A week ago, Google rolled out its May 2020 Core update. Although the effects of the algorithm have yet to work their way through the system, we already know quite a bit about it.
One SEO professional described the fallout using a single word: “carnage.”
Another said it’s “an absolute monster.”
Some strategists complained because Google rolled out the change in the middle of a pandemic. That’s exactly when businesses don’t need to fight another battle.
And yet here we are. Keywords bounce all over the results pages, websites record significant drops in traffic, and plenty of digital marketers wonder about the future.
So what should we do? Let’s start by learning about the specifics of this update.
It’s a Broad Update
This wasn’t an algorithm change that targeted a specific niche or particular black hat tactic. Instead, it was sweeping in scope.
Mordy Oberstein over at RankRanger said it’s even bigger and broader than the January update. According to his research, the algorithm generated a 93% increase in rank volatility for the top 10 results compared with an 88% increase in January.
Oberstein also noted the following increases in top 10 rank volatility by industry:
- Health – 94% increase
- Finance – 97% increase
- Retail – 88% increase
- Travel – 91% increase
Yulia Ibragimova at SEMRush confirms that the current update generated more volatility than the January change. The SEMRush sensor tracking tool currently shows a score of 9.4 whereas the January update generated a reading closer to 8.
SEMRush also confirms that the Travel, Real Estate, and Health sectors were among those hardest hit.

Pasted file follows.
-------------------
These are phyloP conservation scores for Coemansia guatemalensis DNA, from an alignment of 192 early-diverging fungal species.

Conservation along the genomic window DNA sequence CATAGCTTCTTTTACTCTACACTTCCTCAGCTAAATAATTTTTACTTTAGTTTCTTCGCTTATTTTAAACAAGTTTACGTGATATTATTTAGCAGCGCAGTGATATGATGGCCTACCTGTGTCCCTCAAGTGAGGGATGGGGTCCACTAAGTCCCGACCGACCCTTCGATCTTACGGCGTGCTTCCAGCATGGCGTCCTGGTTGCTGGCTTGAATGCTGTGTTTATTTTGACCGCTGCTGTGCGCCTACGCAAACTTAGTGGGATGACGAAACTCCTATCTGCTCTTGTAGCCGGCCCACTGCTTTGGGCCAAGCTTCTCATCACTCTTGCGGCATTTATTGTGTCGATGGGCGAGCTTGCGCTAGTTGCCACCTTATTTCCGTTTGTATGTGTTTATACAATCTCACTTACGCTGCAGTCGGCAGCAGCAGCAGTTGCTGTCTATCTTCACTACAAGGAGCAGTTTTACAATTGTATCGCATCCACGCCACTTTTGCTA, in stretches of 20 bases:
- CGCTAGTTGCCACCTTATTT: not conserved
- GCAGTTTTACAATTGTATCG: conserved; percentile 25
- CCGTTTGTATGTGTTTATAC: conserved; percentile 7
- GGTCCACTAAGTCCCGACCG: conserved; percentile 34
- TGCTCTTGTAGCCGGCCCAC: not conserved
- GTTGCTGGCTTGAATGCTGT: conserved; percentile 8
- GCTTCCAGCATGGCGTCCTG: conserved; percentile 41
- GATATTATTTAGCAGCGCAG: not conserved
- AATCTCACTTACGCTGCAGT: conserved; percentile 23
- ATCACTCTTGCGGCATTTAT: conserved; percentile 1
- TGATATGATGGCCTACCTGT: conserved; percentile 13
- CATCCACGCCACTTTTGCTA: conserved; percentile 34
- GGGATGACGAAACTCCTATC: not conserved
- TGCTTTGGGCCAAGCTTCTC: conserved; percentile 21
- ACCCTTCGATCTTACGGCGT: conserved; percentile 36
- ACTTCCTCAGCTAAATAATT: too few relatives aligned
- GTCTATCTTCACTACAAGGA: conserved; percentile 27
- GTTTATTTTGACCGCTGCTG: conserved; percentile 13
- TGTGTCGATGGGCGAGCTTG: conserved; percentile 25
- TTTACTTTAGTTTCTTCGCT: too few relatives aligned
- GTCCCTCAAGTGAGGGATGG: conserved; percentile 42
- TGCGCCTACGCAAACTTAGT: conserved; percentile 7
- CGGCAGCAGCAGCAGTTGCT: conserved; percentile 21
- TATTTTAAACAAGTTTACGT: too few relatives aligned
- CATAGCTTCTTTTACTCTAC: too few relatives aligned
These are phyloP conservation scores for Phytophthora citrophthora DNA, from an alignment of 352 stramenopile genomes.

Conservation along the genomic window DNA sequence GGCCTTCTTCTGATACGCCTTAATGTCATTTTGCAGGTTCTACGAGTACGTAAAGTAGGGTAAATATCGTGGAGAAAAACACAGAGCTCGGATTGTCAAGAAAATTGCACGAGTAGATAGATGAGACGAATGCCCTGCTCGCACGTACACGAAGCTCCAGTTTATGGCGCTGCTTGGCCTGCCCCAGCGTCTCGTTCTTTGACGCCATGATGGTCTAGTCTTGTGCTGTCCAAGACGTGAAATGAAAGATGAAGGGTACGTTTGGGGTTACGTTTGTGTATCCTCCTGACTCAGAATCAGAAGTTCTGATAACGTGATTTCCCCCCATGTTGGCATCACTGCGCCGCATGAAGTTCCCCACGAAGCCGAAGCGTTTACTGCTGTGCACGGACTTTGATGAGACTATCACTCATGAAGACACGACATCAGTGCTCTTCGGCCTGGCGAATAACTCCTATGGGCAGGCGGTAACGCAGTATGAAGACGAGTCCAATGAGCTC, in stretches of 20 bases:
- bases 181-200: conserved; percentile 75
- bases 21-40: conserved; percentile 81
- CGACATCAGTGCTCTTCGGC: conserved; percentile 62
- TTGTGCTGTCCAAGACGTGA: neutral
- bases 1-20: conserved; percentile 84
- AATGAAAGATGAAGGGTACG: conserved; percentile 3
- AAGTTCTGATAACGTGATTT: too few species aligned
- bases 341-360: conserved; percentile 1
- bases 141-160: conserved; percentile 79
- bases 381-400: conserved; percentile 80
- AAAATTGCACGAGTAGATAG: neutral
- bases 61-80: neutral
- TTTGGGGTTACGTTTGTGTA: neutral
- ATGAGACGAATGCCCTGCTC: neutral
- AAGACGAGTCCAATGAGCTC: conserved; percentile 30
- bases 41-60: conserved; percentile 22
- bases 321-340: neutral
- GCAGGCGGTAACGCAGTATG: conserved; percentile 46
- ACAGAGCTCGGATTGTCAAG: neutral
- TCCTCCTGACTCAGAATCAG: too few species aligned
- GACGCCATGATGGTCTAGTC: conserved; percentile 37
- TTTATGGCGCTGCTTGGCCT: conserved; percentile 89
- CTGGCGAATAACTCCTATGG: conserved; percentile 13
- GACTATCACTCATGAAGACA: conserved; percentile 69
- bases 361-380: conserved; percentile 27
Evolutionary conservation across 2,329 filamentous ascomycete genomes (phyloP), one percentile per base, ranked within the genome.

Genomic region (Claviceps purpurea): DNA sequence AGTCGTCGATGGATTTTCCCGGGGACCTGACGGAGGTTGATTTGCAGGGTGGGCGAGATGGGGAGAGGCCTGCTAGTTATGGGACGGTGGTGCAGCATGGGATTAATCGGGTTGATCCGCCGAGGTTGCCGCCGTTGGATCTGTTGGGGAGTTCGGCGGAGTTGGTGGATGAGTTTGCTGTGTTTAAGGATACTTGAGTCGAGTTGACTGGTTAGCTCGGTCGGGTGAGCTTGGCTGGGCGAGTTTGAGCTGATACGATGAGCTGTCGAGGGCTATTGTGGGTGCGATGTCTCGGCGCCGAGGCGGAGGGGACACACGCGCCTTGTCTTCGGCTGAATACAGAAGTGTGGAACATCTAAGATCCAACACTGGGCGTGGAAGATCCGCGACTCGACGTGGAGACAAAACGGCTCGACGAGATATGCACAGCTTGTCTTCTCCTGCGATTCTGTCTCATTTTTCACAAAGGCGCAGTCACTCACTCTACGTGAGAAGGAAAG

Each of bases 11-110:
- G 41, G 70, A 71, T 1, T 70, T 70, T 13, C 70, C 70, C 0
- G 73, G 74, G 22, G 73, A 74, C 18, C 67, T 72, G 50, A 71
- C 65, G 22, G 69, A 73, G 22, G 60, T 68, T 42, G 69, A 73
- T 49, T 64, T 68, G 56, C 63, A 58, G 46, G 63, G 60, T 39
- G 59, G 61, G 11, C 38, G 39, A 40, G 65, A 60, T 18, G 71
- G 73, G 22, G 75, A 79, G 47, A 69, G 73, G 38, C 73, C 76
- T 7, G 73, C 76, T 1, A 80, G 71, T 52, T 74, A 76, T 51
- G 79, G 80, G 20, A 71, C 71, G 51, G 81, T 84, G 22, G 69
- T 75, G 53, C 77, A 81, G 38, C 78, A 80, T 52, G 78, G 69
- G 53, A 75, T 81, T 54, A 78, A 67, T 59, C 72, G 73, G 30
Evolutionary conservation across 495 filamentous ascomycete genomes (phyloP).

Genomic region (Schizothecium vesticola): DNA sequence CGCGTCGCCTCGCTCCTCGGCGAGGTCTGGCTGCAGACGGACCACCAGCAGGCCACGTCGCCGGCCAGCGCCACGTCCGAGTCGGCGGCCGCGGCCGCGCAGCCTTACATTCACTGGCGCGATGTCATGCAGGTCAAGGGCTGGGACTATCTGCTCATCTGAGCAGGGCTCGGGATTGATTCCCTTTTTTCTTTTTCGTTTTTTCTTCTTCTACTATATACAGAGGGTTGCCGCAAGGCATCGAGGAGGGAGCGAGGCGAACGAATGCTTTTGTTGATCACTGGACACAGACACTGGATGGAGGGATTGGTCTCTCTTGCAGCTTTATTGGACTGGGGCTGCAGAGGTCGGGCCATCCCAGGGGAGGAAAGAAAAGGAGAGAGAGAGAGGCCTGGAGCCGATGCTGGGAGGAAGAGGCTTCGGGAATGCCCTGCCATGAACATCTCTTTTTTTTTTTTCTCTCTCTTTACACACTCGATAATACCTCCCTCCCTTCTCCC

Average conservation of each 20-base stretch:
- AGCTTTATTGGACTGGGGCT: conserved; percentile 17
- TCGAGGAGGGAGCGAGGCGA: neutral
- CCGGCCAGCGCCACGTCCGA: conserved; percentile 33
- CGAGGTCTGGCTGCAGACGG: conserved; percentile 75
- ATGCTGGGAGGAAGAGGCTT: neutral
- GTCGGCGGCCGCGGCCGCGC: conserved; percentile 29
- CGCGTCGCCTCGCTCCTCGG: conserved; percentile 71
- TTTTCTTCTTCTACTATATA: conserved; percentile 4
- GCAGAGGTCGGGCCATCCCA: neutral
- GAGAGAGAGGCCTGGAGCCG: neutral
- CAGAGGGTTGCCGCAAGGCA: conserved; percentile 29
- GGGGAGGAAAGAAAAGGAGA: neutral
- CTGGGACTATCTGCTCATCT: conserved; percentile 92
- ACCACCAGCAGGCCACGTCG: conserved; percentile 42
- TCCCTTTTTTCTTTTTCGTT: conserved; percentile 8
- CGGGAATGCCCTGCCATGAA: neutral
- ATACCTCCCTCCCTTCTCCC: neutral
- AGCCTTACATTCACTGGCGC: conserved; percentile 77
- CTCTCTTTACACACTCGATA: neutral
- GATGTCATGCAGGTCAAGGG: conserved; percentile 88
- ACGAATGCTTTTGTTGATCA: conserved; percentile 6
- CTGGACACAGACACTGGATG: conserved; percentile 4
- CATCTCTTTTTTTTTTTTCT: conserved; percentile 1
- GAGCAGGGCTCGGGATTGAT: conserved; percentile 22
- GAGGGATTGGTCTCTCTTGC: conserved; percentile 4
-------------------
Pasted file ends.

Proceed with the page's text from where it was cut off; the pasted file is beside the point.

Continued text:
Pete Meyers over at Moz says that the update was the “second-highest Core Update on MozCast since August 2018.” That was the so-called “Medic” update.
Marcus Tober from Search Metrics says the May algorithm change doesn’t seem to focus on EAT (Expertise, Authority, Trustworthiness) areas. Instead, it’s much broader.
“From my just a few hour analysis it seems that Google was working again on content factors combined with brand factors (maybe including CTR/user data),” he says. “Spotify seems to be affected by the update, which is unexpected. Spotify.com was primarily growing for years. But the pages that ranked from open.spotify.com are thin content and have the login wall. Probably they have higher bounces than peers like Youtube and despite their strong brand get lower rankings. Music.apple.com was not winning nor losing,”
Winners and Losers
SEMRush shared winners and losers from the latest update.
Note that LinkedIn was temporarily de-indexed from Google. So that might account for its presence in the “Losers” list.
Search Metrics pointed out that music-oriented sites like last.fm, and rateyourmusic.com took a dive alongside Spotify. Additionally, some finance-related sites like the balance.com and thesimpledollar.com saw significant drops as well.
Other finance-related sites, such as moneyunder30.com and CNBC, saw growth.
Several gaming-related sites took a big hit. Search Metrics recorded noticeable drops on the following domains:
Some people claim that the new algorithm might account for the local search fluctuations that we’ve seen lately.
That’s possible, but others have pointed out that local search results have bounced around significantly since late April. The May 2020 Core update rolled out on May 4.
Others speculate that the COVID-19 outbreak had some influence on the recent changes. That too is possible but Google hasn’t officially commented on it.
Finally, it’s worth noting that the update is affecting websites around the world. It’s not just unique to English search terms.
Wrapping It Up
Buckle up. The worst may not be over.
The answer to this update is the same as the answer to every other update: produce quality content that people in your target market absolutely love. You may find that some of your keywords still do the Google Dance, but you’ll weather the storm better than people who take shortcuts just to get a good rank.